Immersing himself in nature by taking a quiet stroll in the woods provided peace and comfort in the way trees only can, for to the hunter, these truly were magical places. “
A friend of mine says how, unconsciusly, ‘The Mycophile’ appareance and habits are inspired by my father. That’s very possible, but as i said at the beginning of the post there was one last seed, perhaps the most important, which led to my decision to create this character.
It was 2015, and i was spending some summer vacation in Trentino Alto Adige with my girlfriend of the time. I remember she told me how she was used to takin holidays by the sea, but she was happy about visiting the mountains for the first time, because with me she felt safe.
<< You will be my guide through woods and mountains! >>
Two pics of the gorgeous Dolomites i took while hiking above the alpine town of Canazei.
So, at a certain point during this vacation we were having a hike among some picturesque groves. We reached a peaceful glade and while slowing down our pace to took a break, i couldn’t help but take delight in all the wonderful things around us:
different shades of green, the smell of summer flowers, light filtering through the trees…
It was my girlfriend’s voice that brought me back to reality, saying something like:
<< I love walking through the woods with you, because it really seems like you’re able to see their magical side, i mean like you’re treating them as part of a fairy world… as if you’re expecting them to be full of mysteries, sprites, and strange things waiting to be discovered. >>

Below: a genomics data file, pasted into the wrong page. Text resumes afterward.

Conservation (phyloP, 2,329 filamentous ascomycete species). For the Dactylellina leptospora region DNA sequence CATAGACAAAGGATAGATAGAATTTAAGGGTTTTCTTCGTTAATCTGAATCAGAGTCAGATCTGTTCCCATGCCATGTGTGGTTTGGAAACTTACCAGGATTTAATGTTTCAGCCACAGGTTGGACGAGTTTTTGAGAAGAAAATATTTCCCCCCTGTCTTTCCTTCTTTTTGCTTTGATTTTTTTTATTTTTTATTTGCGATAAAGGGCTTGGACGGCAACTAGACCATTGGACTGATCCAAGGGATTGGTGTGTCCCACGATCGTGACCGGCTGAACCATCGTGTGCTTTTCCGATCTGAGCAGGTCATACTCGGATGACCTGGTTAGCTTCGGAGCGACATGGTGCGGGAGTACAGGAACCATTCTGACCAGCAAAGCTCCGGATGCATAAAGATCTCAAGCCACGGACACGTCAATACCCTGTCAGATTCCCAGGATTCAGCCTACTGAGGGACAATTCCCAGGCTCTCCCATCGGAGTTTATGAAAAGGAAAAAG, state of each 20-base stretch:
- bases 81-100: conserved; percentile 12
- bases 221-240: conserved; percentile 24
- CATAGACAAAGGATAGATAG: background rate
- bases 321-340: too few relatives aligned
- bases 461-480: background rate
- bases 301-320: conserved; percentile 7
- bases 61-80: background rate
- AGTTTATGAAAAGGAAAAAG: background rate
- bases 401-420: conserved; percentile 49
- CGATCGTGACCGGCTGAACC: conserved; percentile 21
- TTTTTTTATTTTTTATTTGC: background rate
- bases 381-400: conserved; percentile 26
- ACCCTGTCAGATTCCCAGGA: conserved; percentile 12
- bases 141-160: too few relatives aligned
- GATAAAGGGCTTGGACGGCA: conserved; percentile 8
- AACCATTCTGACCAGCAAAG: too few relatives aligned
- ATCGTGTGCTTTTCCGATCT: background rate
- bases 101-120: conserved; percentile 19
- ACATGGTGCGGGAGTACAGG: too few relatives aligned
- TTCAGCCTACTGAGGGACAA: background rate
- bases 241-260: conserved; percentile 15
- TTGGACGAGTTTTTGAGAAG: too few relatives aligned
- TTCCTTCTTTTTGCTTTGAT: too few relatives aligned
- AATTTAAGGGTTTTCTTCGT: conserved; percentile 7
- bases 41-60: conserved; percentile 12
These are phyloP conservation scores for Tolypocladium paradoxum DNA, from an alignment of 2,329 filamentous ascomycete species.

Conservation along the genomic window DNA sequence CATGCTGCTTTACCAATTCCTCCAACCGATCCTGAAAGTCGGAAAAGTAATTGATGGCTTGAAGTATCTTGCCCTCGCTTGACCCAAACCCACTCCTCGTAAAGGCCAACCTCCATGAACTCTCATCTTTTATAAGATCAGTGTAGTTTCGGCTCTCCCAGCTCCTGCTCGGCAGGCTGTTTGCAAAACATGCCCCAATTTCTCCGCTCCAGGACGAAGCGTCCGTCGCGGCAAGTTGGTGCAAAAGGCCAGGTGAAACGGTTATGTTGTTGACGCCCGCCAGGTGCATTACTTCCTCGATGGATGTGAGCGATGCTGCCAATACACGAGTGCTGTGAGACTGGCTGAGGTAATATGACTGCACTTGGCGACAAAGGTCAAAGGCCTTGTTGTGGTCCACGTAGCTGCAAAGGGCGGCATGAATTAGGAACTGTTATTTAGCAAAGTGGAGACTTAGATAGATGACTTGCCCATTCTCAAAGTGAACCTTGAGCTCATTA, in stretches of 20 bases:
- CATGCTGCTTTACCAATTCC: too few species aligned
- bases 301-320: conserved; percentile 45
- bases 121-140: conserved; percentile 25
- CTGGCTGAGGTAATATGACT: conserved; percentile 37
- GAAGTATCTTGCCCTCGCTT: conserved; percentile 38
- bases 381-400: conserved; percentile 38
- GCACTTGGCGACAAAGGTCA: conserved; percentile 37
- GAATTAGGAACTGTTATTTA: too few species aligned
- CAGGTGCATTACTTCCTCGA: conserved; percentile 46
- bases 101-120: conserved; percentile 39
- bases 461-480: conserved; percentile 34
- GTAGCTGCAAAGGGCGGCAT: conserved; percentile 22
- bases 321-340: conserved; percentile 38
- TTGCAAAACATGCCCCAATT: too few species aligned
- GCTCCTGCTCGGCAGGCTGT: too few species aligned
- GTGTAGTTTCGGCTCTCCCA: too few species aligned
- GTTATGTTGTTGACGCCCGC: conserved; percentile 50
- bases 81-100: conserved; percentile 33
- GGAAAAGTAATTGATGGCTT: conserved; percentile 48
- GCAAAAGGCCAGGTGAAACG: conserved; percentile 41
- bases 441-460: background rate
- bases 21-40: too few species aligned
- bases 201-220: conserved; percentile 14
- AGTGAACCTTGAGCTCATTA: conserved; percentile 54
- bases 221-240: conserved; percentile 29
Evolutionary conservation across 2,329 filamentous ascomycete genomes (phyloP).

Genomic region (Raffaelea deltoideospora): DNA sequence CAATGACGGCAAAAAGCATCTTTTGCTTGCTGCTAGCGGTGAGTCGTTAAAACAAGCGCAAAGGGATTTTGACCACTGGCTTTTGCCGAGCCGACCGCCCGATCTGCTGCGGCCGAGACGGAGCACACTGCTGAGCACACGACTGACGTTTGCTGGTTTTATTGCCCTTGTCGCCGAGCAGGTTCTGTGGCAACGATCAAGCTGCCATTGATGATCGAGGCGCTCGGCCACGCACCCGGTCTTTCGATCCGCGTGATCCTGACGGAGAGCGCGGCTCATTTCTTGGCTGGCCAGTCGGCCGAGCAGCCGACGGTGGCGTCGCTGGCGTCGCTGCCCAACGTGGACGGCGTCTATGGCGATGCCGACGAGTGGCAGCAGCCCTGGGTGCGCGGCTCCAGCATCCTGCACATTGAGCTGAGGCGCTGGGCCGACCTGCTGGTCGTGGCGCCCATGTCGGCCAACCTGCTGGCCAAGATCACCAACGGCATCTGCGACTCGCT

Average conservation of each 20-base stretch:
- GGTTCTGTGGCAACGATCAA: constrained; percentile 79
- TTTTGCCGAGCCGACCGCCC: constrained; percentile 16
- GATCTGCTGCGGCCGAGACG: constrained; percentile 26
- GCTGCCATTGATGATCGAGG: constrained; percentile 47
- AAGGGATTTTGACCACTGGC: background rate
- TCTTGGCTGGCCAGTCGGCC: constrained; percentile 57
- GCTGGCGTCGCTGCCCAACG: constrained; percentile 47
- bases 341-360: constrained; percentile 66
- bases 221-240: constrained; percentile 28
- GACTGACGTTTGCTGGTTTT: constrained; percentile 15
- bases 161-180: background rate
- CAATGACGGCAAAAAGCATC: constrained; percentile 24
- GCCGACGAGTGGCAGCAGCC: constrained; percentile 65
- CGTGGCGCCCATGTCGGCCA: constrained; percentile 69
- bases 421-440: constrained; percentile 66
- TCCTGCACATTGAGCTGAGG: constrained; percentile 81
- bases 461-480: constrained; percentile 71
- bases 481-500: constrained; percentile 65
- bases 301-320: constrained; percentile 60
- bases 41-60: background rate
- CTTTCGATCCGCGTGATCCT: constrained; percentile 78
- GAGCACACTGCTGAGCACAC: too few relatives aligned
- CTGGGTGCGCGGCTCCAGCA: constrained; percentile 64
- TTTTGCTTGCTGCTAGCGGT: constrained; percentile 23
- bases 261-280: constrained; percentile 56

In that moment something clicked inside me. I realized how that girl had been able to look at my soul and see a reflection of myself that not even i was fully aware of. That was when i decided i would have created a miniature to celebrate that moment and, well, also all the many things i talked about above.
PS. before departing from that glade i had to try climbing a colossal rock laying there. It took me like twenty minutes – and several very dangerous attempts. Why should one avoid doing stupid things? – before finding the right path!
That’s not even the whole rock!
So, after this LONG preamble, some more specific information on how i envisioned the character.
According to his background he would have been part of the “People of the Woods” faction: so the must-have key (more about this in a future article) and humble, practical clothing suited for a man coming from the common class and used to live among the woods. Plus, lot of mushrooms. A whole basket. But i wanted them to reflect his story. They had to be animated by the old man’s powers, and some of them had to be hostile.
I wanted to create a model offering many different textures to the painter, and the chance to create a natural atmosphere – maybe even a background displaying some verdant woods. At the same time i wanted the model to evoke a bittersweet feeling, so that someone could give it a darker interpretation like gloomy/nocturnal colors, a scary background etc
After all, the man lives in a delusional state and the artwork was supposed to represent this fact.
An accurate vision started forming in my head and again i swiftly sent my impressions to the skilled Daniel Comerci.
– PART 2: THE ARTWORK –
Daniel received quite a lot of pics and references from which to take inspiration and, since i had a precise vision about the old man’s pose, a rather rough (to say the least) sketch:
My idea was to have the man standing as if he was in the woods, holding a stick in his left hand; a basket full of mushrooms hanging from the stick, and those mushrooms had to be alive. I wanted one of them to be particularly “interactive” with the men, they had to make eye contact – hence the arrows i drew in the sketch.
In his right hand, the man had to held another “living” mushroom, possibly a very aggressive one depicted in the act of biting the hand. Daniel promptly sent me this first version: